To optimize the protein yield in precipitates, a recently described method for protein precipitation from chromatographic samples (1, 8) was adapted to our experimental setup. For induction of protein secretion by the SPI2-encoded S. enterica serovar Typhimurium T3SS, the strains to be analyzed were grown as described previously (11) to an optical density at 600 nm of approximately 1.2. To obtain the CS fraction, the cultures were centrifuged for 15 min at 5,000 × g, and the supernatant of each sample was collected and filtered though a 0.22-μm-pore-size filter to remove residual bacterial cells. To obtain the SD fraction, proteins secreted but remaining bound to the cell surface, the sedimented cells were resuspended in 30 ml of phosphate-buffered saline, and after the addition of 5 ml of N-hexadecane that was prewarmed to 37°C, the samples were vortexed vigorously for 30 s. The suspensions were centrifuged for 15 min at 6,000 × g at 4°C and then placed on ice until the N-hexadecane solidified. The liquid phase of each sample was collected and filtered though a 0.22-μm-pore-size filter. For the precipitation of secreted proteins, an equal volume of a PRMM solution (0.05 mM pyrogallol red, 0.16 mM sodium molybdate, 1.0 mM sodium oxalate, 50.0 mM succinic acid, 20% [vol/vol] methanol in H2O, adjusted to pH 2.0 with HCl) was added to the CS and SD fractions. Subsequently, the pH of the solution was adjusted to 2.8 ± 0.1, and the proteins were allowed to precipitate for 1 to 2 h at room temperature, followed by an overnight incubation at 4°C. To achieve optimal precipitation, the methanol concentration in the PRMM solution was adjusted to 20% (vol/vol) (10% [vol/vol] methanol in the sample). The addition of methanol might reduce the dielectric constant of the aqueous solution to augment the efficiency of the precipitation process. Furthermore, the final pH of the sample should lie within a finite range of 2.8 ± 0.1, and a prolonged time for precipitation was also found to favor the efficacy of the protocol. The precipitate was sedimented by centrifugation at 10,000 × g for 1 h, and the supernatant was carefully removed. The precipitate was repeatedly rinsed with 1 ml of acetone, and the acetone was removed by evaporation at room temperature. To solubilize the precipitate, 100 μl of 2× sodium dodecyl sulfate-polyacrylamide gel electrophoresis (SDS-PAGE) sample buffer (25% glycerol, 8% SDS, 4% β-mercaptoethanol, 0.02% bromophenol blue, 100 mM Tris-HCl [pH 6.8]) and 100 μl of a saturated Tris-H2O solution were added to the samples, followed by an incubation at 95°C for 15 min.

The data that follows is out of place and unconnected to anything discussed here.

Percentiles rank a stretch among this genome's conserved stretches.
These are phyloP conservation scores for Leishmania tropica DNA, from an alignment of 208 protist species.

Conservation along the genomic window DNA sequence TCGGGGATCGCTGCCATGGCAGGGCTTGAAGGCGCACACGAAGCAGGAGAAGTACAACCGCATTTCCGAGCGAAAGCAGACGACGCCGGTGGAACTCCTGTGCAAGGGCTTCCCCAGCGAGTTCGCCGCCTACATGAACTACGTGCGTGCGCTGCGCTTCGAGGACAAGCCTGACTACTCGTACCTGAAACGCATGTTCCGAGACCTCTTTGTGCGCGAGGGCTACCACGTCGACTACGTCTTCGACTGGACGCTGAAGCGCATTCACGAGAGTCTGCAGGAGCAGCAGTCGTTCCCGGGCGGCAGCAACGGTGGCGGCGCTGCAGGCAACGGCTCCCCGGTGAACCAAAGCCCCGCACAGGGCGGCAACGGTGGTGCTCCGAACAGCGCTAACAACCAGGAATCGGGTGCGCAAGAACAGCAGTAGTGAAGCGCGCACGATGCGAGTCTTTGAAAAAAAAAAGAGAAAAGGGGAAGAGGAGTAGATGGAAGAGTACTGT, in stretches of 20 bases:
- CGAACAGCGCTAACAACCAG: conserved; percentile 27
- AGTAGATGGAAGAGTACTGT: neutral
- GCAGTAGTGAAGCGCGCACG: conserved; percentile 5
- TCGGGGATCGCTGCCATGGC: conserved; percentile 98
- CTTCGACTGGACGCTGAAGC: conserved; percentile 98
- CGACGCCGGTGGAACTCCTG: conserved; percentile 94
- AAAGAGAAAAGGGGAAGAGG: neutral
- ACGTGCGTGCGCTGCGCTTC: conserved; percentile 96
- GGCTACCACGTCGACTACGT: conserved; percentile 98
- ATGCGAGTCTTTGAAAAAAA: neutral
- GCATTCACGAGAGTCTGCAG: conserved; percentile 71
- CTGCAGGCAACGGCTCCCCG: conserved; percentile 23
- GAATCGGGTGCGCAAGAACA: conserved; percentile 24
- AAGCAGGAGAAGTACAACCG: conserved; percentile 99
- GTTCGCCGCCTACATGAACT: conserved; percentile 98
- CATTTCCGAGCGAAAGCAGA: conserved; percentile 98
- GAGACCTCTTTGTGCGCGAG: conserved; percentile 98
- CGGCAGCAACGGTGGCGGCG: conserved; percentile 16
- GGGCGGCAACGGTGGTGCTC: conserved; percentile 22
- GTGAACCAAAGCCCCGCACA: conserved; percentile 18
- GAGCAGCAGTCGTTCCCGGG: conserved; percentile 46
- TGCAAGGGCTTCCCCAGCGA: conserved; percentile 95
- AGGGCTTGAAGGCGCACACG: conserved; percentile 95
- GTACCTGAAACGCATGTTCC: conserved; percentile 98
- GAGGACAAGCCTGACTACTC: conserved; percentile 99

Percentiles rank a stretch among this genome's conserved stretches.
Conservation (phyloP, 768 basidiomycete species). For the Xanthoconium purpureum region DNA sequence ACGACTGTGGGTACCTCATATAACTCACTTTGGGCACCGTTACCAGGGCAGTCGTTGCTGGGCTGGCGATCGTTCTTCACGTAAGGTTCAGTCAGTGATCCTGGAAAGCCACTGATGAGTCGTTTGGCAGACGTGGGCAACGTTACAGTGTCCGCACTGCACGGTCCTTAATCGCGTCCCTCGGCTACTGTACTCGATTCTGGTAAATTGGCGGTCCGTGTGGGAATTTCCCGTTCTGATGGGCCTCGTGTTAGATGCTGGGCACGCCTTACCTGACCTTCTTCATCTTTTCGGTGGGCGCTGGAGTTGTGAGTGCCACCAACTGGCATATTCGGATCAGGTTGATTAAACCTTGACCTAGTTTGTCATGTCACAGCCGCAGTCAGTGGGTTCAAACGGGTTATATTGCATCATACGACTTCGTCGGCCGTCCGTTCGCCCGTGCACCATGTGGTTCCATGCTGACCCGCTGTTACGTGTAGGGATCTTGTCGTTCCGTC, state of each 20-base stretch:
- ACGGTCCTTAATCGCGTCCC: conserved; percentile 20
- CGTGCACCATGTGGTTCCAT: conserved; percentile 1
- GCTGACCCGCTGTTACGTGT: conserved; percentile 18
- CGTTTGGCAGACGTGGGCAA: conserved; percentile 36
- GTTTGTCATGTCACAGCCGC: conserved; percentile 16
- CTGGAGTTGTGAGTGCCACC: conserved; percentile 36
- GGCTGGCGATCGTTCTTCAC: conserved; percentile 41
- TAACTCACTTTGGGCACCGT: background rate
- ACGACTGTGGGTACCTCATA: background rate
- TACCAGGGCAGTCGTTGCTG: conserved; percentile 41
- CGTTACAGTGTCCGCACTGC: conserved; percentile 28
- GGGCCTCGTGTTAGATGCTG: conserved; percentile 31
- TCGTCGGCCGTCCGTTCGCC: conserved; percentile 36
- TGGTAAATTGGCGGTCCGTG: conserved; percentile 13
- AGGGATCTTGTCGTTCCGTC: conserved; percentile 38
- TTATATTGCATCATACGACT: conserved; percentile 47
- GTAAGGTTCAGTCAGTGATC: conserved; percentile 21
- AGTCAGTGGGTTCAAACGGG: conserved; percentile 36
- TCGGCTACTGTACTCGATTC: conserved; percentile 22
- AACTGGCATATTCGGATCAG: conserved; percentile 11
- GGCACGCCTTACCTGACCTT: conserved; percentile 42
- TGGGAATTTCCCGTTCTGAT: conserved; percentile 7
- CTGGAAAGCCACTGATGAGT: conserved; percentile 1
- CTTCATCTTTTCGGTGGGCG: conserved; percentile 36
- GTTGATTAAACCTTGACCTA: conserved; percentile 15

To compare the optimized PRMM protocol with conventional TCA- and acetone-based precipitation protocols, the CS and SD fractions were prepared from CREA0300 (S. enterica serovar Typhimurium, ATCC 14028), CREA0253 (CREA0300 sseC; T. Sieck, unpublished results), and CREA0300(pLRC5T). The plasmid vector pLRC5T encodes a C-terminally truncated SseD protein that is translationally fused to the nanopeptide reporter epitope hemagglutinin (HA) of the human influenza virus, yielding a protein of approximately 21 kDa (R. B. Caldwell, unpublished data). The recombinant sseD gene is transcriptionally controlled by the promoter of the sseA-G operon, PsseA (R. B. Caldwell, unpublished) (4).